Perhaps one of the most important questions we need to answer in drug prevention is what are we trying to achieve.
Recently we’ve published the outcomes from the Street Talk project that we did with Addaction (see the presentation below). In our eyes the results were incredibly positive and I think we should be very proud of what was achieved.
As you’ll see what we are able to show is that the use of Motivational Interviewing improved young people’s knowledge about where to seek support, their confidence in taking informed decision, and overwhelmingly led to the young people saying that they intended to reduce the risks they were taking with drugs and alcohol.
But not everyone shares my view that these are extraordinarily positive outcomes and a few days after we published our results we received an email – which had also been sent to Ministers, MPs and others – which was critical of what we achieved.
Our critic was Mary Brett, retired school teacher and former Vice President Europe Against Drugs, who argues:
It is perfectly acceptable to try to reduce the misuse of alcohol by young people, certainly to try stopping them from binge-drinking which is especially harmful to the liver. As alcohol is legal, young people can be advised about safe limits and how not to put their health in jeopardy.
However when it comes to illegal drugs, the situation is entirely different. Firstly it should be the use of drugs, not misuse we should be talking about. Secondly, since drugs are illegal the aim should be to stop the use of them. Thirdly there is no guaranteed safe way to take any drug – warnings on packets of prescription drugs make that very clear.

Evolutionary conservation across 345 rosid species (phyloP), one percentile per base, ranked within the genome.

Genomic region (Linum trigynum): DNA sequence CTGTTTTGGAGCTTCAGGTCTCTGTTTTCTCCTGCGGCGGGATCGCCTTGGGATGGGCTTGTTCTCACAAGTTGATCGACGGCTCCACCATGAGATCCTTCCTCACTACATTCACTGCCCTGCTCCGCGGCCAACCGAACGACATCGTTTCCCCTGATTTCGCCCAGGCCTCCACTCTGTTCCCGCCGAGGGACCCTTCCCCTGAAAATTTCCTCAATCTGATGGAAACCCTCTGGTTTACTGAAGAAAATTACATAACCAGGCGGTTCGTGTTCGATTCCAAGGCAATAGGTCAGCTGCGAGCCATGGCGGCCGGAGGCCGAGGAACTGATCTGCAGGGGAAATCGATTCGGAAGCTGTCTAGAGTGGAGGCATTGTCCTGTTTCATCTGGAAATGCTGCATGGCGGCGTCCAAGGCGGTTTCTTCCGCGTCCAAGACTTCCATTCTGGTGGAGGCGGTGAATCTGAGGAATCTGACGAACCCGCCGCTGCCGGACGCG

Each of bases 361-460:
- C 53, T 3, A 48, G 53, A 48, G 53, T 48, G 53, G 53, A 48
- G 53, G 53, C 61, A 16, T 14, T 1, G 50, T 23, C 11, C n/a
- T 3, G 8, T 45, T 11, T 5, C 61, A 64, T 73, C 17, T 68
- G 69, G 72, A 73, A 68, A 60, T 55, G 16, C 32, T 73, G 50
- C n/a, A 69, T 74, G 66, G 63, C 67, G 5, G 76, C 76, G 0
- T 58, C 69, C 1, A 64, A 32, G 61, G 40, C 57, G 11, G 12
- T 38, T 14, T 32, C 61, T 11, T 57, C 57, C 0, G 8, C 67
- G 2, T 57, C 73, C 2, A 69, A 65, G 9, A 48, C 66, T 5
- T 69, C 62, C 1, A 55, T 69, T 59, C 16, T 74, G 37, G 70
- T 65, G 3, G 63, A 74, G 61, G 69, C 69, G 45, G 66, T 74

Another view, set out in a paper looking at developing a study on a drug education programme in Australia, is that abstinence, whilst it might be desirable, isn’t reasonable. The authors point out:
historical approaches to school drug education have not been particularly successful at reducing AOD [alcohol or other drug] use. This then poses the question as to whether effectiveness should be measured by abstinence or reduced use, or whether harm reduction is a more realistic and useful measure. Harm reduction programs offer greater promise of achieving worthwhile benefit because they have the flexibility to select strategies on the basis of evidence of effect. Within this model abstinence or reduced use strategies may be chosen if there is evidence that they reduce harm, but they are not goals in their own right.
I’d be really interested in your views about how we position Mentor in this debate, how do we describe the outcomes we are reaching for and whether it is reasonable to achieve them? Do programmes that work to reduce harm fit with our mission, and can they be done without condoning drug and alcohol use?